Wednesday, March 13, 2019

Thanks for All the Fish: How to Say Thank You in Italian With the Prepositions di, per, or a


One of the easy things to learn to say in Italian is thank-you: grazie. But grammatical questions arise as soon as you start being specific about what you are thanking someone for. Specifically, should you use grazie di, grazie per or grazie a.

Consider the title of the fourth book in the Hitchhiker’s Guide to the Galaxy: So Long, and Thanks for All the Fish (1984). In Italian, the title became Addio, e grazie per tutto il pesce. Why wasn’t the title translated as grazie di tutto il pesce? Or, take another common example in conversation when thanking someone for everything: will they cringe if they hear grazie per tutto instead of grazie di tutto? These two questions and many more lead us on another Italian language investigation.

The result? After some digging around, we found that with all questions dealing with language, there are rules, exceptions, and opinions. (Languages are ever-evolving, so why do we insist on fixed rules?) It seems whether to follow grazie with the prepositions di, per or a depends upon some “general” rules you can follow and which we will list here. Please remember that this is our attempt to make sense of language use patterns and therefore may contain some inaccuracies.

Is the thank-you for something (a noun) or an action (a verb)?

For nouns, per or di can be used.
  • If thanking someone for something (noun) in an informal setting, say in a chat message, use di.
    • grazie dell’invito, grazie del passeggio.
  • If the something (noun) is abstract or in a formal setting, say in a business meeting, use per.
    • Grazie per la vostra comprensione.
  • When we surveyed a few mother-tongue Italian speakers, we learned that per and di are equally valid with perhaps a slight preference for per. One person explained that per puts the focus on the thing (noun) and implicating it was useful or important. We wonder if the difference is like the subtle difference between “thanks for” (more casual) and “thank you for” (more formal), with the former translating with di and the latter with per.
For an action with a verb in the present infinitive form, use di.
  • grazie di essere qui.
  • We see that grazie per essere qui appears often enough, but from what we’ve learned this is horrible for an Italian to read or hear.
For an action with a verb in the past perfect tense, both di and per can be used. For some, per seems more elegant or formal.
  • grazie per essere stato un amico, grazie di avermi aiutato.
  • You can try changing an action to a noun as instead of saying grazie per avermi invitato you can say grazie dell’invito or grazie per l’invito.

Is the thank-you for something connected to the past, present, or future?

For an action clearly in the past, you can use per or di.
  • grazie per esservi venuti, grazie di avermi aiutato.
For thanking someone for something in the present or connected to the present, or for something not connected to any time frame, use can use per or di with a noun to avoid verb forms.
  • grazie del regalo, grazie dei fiori.
  • You could say grazie per avermi dato il regalo to mean grazie del regalo or grazie per il regalo, but that longer form is a mouthful.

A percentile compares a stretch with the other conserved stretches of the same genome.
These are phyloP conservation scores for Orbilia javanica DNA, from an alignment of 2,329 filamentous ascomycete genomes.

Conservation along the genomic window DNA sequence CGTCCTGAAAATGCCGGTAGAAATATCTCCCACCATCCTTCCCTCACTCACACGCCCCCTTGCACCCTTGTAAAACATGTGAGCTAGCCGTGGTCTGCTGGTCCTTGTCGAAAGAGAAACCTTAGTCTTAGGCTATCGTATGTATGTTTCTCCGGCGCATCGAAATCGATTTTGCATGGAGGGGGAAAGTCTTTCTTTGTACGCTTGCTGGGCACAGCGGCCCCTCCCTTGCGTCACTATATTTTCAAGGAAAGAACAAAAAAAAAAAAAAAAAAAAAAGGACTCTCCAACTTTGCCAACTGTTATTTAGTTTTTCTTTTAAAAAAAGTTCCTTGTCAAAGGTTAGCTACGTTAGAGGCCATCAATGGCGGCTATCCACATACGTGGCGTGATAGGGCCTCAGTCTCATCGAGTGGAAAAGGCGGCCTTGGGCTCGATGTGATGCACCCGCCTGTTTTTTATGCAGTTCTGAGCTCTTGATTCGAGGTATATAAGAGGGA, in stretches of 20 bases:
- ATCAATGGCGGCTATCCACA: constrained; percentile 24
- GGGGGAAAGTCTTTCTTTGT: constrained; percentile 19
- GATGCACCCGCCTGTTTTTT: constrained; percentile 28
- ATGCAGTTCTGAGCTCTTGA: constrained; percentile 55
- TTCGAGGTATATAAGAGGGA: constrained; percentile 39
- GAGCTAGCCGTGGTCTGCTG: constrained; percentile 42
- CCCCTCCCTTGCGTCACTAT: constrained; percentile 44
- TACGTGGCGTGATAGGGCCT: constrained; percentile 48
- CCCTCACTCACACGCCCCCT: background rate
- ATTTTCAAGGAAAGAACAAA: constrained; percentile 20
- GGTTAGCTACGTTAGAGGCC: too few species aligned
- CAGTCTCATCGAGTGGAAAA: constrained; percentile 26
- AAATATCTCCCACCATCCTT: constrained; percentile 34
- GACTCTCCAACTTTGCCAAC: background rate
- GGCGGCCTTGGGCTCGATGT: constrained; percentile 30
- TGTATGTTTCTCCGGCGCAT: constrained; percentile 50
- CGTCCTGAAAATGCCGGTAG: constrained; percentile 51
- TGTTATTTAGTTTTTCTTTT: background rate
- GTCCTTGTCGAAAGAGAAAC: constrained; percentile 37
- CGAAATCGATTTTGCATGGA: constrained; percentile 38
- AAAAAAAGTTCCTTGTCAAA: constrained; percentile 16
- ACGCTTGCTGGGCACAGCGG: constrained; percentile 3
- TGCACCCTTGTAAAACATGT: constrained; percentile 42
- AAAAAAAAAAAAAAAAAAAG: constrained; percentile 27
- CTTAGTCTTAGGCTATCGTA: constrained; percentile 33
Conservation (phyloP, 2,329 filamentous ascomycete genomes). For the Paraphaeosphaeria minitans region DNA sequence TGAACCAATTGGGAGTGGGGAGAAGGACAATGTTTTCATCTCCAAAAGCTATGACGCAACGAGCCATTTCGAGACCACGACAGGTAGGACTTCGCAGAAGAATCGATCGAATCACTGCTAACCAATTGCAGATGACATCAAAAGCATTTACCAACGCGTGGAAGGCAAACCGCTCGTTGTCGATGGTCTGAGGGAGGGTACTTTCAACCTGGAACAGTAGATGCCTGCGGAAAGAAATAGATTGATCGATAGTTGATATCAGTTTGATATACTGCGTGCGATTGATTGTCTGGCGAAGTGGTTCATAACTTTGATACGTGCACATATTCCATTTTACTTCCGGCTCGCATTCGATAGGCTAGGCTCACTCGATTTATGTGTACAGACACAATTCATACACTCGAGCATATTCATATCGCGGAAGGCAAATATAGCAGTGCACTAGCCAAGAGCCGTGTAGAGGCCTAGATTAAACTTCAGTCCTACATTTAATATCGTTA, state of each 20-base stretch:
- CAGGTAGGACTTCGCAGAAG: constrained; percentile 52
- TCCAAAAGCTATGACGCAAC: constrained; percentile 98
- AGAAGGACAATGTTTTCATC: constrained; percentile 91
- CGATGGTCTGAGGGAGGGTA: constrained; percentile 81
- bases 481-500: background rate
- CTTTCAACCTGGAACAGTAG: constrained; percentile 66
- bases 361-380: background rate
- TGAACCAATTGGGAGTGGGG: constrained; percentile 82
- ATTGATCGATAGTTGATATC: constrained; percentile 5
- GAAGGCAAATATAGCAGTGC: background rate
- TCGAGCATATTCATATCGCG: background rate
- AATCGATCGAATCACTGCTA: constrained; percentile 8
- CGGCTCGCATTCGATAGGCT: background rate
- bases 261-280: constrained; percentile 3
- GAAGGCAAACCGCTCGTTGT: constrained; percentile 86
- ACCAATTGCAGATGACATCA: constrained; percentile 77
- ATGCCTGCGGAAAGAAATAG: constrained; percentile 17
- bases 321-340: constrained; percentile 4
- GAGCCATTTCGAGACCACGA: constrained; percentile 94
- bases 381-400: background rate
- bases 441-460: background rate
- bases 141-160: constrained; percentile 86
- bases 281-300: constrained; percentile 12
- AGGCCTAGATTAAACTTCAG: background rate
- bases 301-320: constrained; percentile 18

For something in the future, neither per nor di by themselves is technically correct and you may need other words to express what you mean.
  • grazie in anticipo per il tuo aiuto and grazie fin d’ora della vostra attenzione.

Is it a case where either per or di could work?

If so, you can look at the dependent clause to see if one choice is better in how it introduces the idea in the dependent clause, or one choice produces a overall cleaner statement.

For a long dependent clause, per is usually better. Some references we consulted suggest that per should be used over di when the dependent clause (what you are thanking the other person for) includes additional information.
  • Something short like grazie dei fiori is fine, but with a more descriptive statement some prefer using per as in grazie per i bellissimi fiori che hai portato. Or, instead of grazie di avermi dato l'opportunità di esprimermi it seems less confusing and sounds better to say grazie per avermi dato l'opportunità di esprimermi thereby avoiding the use of di twice.
  • Even grazie per il tuo aiuto seems to be more common than grazie del tuo aiuto as if the addition of the possessive tuo is enough to warrant per.
We think this is why the Hitchhikers Guide book mentioned in the introduction is translated as grazie per tutto il pesce: because it is not a simple dependent clause like grazie del pesce. Or maybe it was the translator’s prerogative?

How does the sentence sound and who you are speaking to?

Many prefer di because it sounds smoother and the constructions using it (with nouns) sound more relaxed – especially between friends an in informal situations. Per seems more bureaucratic and stilted. Therefore, for an official letter or speaking formally with someone, per might be the better choice.

Is the thank-you directed at someone or some agent for helping to achieve something?

In this sense it’s equivalent to “thanks to” or “by the will of”, which has a slightly stronger impact than “thank you for”. For this you use the preposition a.

Grazie a is typically used in a full sentence.
  • Example: Grazie a Dio, sono quasi guarito.

Is it thank-you an idiomatic or fixed expression with di?